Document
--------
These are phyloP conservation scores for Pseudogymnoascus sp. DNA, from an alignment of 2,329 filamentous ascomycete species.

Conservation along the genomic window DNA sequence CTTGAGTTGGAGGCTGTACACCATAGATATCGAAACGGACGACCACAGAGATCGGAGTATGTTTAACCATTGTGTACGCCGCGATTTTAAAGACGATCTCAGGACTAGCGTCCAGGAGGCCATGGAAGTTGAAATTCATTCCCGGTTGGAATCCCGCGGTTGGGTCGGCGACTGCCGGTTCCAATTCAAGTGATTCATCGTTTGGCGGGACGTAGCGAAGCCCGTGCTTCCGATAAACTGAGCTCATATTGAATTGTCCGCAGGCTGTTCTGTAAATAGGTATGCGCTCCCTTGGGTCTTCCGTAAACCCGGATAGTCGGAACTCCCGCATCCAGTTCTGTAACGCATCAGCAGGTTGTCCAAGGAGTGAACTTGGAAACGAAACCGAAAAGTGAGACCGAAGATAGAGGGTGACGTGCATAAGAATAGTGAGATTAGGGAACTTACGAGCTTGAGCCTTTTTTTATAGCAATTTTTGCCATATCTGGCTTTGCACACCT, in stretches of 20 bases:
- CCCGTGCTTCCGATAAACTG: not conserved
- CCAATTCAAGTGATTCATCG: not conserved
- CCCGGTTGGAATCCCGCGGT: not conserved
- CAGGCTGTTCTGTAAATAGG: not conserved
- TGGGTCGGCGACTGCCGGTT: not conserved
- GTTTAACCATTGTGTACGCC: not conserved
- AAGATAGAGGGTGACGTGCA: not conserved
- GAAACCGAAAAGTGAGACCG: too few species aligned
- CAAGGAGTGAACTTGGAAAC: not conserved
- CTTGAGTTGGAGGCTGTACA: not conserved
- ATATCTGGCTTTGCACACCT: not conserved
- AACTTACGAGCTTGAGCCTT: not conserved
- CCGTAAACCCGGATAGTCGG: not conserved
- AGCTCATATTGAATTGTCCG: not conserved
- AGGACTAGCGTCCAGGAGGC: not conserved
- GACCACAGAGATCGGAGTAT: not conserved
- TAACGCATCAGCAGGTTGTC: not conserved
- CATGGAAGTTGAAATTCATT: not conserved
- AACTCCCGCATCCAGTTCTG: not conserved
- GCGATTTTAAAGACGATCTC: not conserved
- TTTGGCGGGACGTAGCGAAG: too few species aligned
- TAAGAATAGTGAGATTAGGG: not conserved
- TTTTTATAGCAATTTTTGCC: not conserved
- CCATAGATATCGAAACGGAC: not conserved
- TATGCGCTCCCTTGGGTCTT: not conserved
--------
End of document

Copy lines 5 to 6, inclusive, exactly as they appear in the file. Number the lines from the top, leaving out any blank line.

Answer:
- CCCGGTTGGAATCCCGCGGT: not conserved
- CAGGCTGTTCTGTAAATAGG: not conserved